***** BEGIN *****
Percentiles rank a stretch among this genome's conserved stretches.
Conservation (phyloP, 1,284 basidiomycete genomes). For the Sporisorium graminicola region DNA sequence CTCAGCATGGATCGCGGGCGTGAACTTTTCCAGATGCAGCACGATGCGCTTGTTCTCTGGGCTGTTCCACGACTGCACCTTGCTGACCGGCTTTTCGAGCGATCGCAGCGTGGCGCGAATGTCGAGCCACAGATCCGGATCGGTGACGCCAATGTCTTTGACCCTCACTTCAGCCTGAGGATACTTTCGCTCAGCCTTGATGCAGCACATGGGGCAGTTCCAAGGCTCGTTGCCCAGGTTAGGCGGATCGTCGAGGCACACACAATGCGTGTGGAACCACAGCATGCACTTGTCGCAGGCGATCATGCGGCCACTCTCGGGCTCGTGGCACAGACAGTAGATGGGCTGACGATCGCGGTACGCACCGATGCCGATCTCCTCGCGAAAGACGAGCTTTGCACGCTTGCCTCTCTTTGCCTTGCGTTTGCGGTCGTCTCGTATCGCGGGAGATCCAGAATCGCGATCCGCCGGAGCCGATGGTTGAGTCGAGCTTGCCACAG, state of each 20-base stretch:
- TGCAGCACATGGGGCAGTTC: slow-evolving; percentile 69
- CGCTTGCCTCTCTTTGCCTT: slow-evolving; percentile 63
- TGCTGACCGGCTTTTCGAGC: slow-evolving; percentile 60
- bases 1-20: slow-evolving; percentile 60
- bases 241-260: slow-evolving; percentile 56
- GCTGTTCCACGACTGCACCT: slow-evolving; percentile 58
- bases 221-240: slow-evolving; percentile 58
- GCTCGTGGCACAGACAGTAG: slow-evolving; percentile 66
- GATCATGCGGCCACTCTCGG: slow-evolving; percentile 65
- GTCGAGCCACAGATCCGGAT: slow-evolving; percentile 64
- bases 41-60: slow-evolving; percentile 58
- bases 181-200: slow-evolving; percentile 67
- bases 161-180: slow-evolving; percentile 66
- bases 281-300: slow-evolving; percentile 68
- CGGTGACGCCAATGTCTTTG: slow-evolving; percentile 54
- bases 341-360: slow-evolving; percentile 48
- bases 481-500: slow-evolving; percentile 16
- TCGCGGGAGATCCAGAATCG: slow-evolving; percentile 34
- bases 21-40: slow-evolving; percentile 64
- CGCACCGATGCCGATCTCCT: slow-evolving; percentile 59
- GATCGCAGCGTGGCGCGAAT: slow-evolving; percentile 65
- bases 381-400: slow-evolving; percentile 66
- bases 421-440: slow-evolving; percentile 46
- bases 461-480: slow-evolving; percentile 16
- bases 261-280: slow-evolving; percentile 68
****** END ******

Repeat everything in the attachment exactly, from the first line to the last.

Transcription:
Percentiles rank a stretch among this genome's conserved stretches.
Conservation (phyloP, 1,284 basidiomycete genomes). For the Sporisorium graminicola region DNA sequence CTCAGCATGGATCGCGGGCGTGAACTTTTCCAGATGCAGCACGATGCGCTTGTTCTCTGGGCTGTTCCACGACTGCACCTTGCTGACCGGCTTTTCGAGCGATCGCAGCGTGGCGCGAATGTCGAGCCACAGATCCGGATCGGTGACGCCAATGTCTTTGACCCTCACTTCAGCCTGAGGATACTTTCGCTCAGCCTTGATGCAGCACATGGGGCAGTTCCAAGGCTCGTTGCCCAGGTTAGGCGGATCGTCGAGGCACACACAATGCGTGTGGAACCACAGCATGCACTTGTCGCAGGCGATCATGCGGCCACTCTCGGGCTCGTGGCACAGACAGTAGATGGGCTGACGATCGCGGTACGCACCGATGCCGATCTCCTCGCGAAAGACGAGCTTTGCACGCTTGCCTCTCTTTGCCTTGCGTTTGCGGTCGTCTCGTATCGCGGGAGATCCAGAATCGCGATCCGCCGGAGCCGATGGTTGAGTCGAGCTTGCCACAG, state of each 20-base stretch:
- TGCAGCACATGGGGCAGTTC: slow-evolving; percentile 69
- CGCTTGCCTCTCTTTGCCTT: slow-evolving; percentile 63
- TGCTGACCGGCTTTTCGAGC: slow-evolving; percentile 60
- bases 1-20: slow-evolving; percentile 60
- bases 241-260: slow-evolving; percentile 56
- GCTGTTCCACGACTGCACCT: slow-evolving; percentile 58
- bases 221-240: slow-evolving; percentile 58
- GCTCGTGGCACAGACAGTAG: slow-evolving; percentile 66
- GATCATGCGGCCACTCTCGG: slow-evolving; percentile 65
- GTCGAGCCACAGATCCGGAT: slow-evolving; percentile 64
- bases 41-60: slow-evolving; percentile 58
- bases 181-200: slow-evolving; percentile 67
- bases 161-180: slow-evolving; percentile 66
- bases 281-300: slow-evolving; percentile 68
- CGGTGACGCCAATGTCTTTG: slow-evolving; percentile 54
- bases 341-360: slow-evolving; percentile 48
- bases 481-500: slow-evolving; percentile 16
- TCGCGGGAGATCCAGAATCG: slow-evolving; percentile 34
- bases 21-40: slow-evolving; percentile 64
- CGCACCGATGCCGATCTCCT: slow-evolving; percentile 59
- GATCGCAGCGTGGCGCGAAT: slow-evolving; percentile 65
- bases 381-400: slow-evolving; percentile 66
- bases 421-440: slow-evolving; percentile 46
- bases 461-480: slow-evolving; percentile 16
- bases 261-280: slow-evolving; percentile 68